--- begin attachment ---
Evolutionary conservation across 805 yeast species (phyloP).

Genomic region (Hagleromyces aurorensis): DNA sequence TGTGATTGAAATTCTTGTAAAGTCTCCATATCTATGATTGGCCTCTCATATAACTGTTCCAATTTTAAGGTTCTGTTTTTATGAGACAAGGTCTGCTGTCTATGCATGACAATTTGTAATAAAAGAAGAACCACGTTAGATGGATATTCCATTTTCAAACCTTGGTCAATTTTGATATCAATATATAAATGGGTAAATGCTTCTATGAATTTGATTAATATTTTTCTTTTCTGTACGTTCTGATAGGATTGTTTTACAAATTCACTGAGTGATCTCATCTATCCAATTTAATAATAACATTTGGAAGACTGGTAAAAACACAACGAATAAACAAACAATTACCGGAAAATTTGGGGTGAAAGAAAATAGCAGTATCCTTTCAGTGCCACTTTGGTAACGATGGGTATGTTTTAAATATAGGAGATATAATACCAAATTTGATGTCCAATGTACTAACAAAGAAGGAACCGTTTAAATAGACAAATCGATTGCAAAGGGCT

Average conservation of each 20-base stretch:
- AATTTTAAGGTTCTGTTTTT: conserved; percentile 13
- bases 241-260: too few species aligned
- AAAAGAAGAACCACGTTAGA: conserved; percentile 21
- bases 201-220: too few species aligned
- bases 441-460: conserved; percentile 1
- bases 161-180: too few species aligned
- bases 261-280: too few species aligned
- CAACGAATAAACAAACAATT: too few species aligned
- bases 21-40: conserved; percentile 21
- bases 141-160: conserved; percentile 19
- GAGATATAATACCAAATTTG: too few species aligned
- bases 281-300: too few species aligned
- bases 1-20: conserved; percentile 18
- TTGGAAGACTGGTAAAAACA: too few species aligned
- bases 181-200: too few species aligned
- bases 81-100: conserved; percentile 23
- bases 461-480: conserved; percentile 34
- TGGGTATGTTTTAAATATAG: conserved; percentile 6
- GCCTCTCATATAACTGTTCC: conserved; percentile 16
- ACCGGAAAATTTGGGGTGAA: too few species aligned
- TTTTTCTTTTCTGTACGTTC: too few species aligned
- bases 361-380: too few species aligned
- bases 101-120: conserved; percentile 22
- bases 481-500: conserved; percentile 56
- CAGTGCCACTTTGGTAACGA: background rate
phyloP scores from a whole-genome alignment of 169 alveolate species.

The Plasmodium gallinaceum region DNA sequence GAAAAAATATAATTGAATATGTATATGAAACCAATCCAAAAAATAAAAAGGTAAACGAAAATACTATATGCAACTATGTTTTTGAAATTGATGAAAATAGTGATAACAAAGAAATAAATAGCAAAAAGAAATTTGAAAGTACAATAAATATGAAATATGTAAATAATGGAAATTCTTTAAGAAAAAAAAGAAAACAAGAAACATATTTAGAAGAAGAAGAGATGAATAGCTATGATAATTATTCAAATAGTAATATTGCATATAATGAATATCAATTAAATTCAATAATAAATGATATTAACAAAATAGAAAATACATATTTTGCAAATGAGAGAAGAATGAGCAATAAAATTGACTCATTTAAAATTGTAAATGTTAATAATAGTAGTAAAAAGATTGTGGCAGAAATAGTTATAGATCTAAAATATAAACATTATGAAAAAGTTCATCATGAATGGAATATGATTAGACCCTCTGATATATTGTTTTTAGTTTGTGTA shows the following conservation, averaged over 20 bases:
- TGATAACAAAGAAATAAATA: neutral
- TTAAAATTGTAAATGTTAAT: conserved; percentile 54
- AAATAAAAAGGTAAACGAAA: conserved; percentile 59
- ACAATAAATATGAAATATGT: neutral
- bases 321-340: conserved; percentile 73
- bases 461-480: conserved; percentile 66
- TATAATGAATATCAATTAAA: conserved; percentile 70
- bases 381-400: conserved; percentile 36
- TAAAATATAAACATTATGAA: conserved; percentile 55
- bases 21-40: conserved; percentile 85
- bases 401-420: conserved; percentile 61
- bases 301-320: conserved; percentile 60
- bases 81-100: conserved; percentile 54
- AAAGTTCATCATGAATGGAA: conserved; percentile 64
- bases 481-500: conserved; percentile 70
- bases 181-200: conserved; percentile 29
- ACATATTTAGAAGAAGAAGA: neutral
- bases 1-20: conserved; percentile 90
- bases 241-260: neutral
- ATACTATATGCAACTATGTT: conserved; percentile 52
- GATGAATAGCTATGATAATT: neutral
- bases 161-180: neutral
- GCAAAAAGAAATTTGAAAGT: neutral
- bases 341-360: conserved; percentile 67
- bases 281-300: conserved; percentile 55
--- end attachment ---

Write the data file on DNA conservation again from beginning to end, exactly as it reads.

Evolutionary conservation across 805 yeast species (phyloP).

Genomic region (Hagleromyces aurorensis): DNA sequence TGTGATTGAAATTCTTGTAAAGTCTCCATATCTATGATTGGCCTCTCATATAACTGTTCCAATTTTAAGGTTCTGTTTTTATGAGACAAGGTCTGCTGTCTATGCATGACAATTTGTAATAAAAGAAGAACCACGTTAGATGGATATTCCATTTTCAAACCTTGGTCAATTTTGATATCAATATATAAATGGGTAAATGCTTCTATGAATTTGATTAATATTTTTCTTTTCTGTACGTTCTGATAGGATTGTTTTACAAATTCACTGAGTGATCTCATCTATCCAATTTAATAATAACATTTGGAAGACTGGTAAAAACACAACGAATAAACAAACAATTACCGGAAAATTTGGGGTGAAAGAAAATAGCAGTATCCTTTCAGTGCCACTTTGGTAACGATGGGTATGTTTTAAATATAGGAGATATAATACCAAATTTGATGTCCAATGTACTAACAAAGAAGGAACCGTTTAAATAGACAAATCGATTGCAAAGGGCT

Average conservation of each 20-base stretch:
- AATTTTAAGGTTCTGTTTTT: conserved; percentile 13
- bases 241-260: too few species aligned
- AAAAGAAGAACCACGTTAGA: conserved; percentile 21
- bases 201-220: too few species aligned
- bases 441-460: conserved; percentile 1
- bases 161-180: too few species aligned
- bases 261-280: too few species aligned
- CAACGAATAAACAAACAATT: too few species aligned
- bases 21-40: conserved; percentile 21
- bases 141-160: conserved; percentile 19
- GAGATATAATACCAAATTTG: too few species aligned
- bases 281-300: too few species aligned
- bases 1-20: conserved; percentile 18
- TTGGAAGACTGGTAAAAACA: too few species aligned
- bases 181-200: too few species aligned
- bases 81-100: conserved; percentile 23
- bases 461-480: conserved; percentile 34
- TGGGTATGTTTTAAATATAG: conserved; percentile 6
- GCCTCTCATATAACTGTTCC: conserved; percentile 16
- ACCGGAAAATTTGGGGTGAA: too few species aligned
- TTTTTCTTTTCTGTACGTTC: too few species aligned
- bases 361-380: too few species aligned
- bases 101-120: conserved; percentile 22
- bases 481-500: conserved; percentile 56
- CAGTGCCACTTTGGTAACGA: background rate
phyloP scores from a whole-genome alignment of 169 alveolate species.

The Plasmodium gallinaceum region DNA sequence GAAAAAATATAATTGAATATGTATATGAAACCAATCCAAAAAATAAAAAGGTAAACGAAAATACTATATGCAACTATGTTTTTGAAATTGATGAAAATAGTGATAACAAAGAAATAAATAGCAAAAAGAAATTTGAAAGTACAATAAATATGAAATATGTAAATAATGGAAATTCTTTAAGAAAAAAAAGAAAACAAGAAACATATTTAGAAGAAGAAGAGATGAATAGCTATGATAATTATTCAAATAGTAATATTGCATATAATGAATATCAATTAAATTCAATAATAAATGATATTAACAAAATAGAAAATACATATTTTGCAAATGAGAGAAGAATGAGCAATAAAATTGACTCATTTAAAATTGTAAATGTTAATAATAGTAGTAAAAAGATTGTGGCAGAAATAGTTATAGATCTAAAATATAAACATTATGAAAAAGTTCATCATGAATGGAATATGATTAGACCCTCTGATATATTGTTTTTAGTTTGTGTA shows the following conservation, averaged over 20 bases:
- TGATAACAAAGAAATAAATA: neutral
- TTAAAATTGTAAATGTTAAT: conserved; percentile 54
- AAATAAAAAGGTAAACGAAA: conserved; percentile 59
- ACAATAAATATGAAATATGT: neutral
- bases 321-340: conserved; percentile 73
- bases 461-480: conserved; percentile 66
- TATAATGAATATCAATTAAA: conserved; percentile 70
- bases 381-400: conserved; percentile 36
- TAAAATATAAACATTATGAA: conserved; percentile 55
- bases 21-40: conserved; percentile 85
- bases 401-420: conserved; percentile 61
- bases 301-320: conserved; percentile 60
- bases 81-100: conserved; percentile 54
- AAAGTTCATCATGAATGGAA: conserved; percentile 64
- bases 481-500: conserved; percentile 70
- bases 181-200: conserved; percentile 29
- ACATATTTAGAAGAAGAAGA: neutral
- bases 1-20: conserved; percentile 90
- bases 241-260: neutral
- ATACTATATGCAACTATGTT: conserved; percentile 52
- GATGAATAGCTATGATAATT: neutral
- bases 161-180: neutral
- GCAAAAAGAAATTTGAAAGT: neutral
- bases 341-360: conserved; percentile 67
- bases 281-300: conserved; percentile 55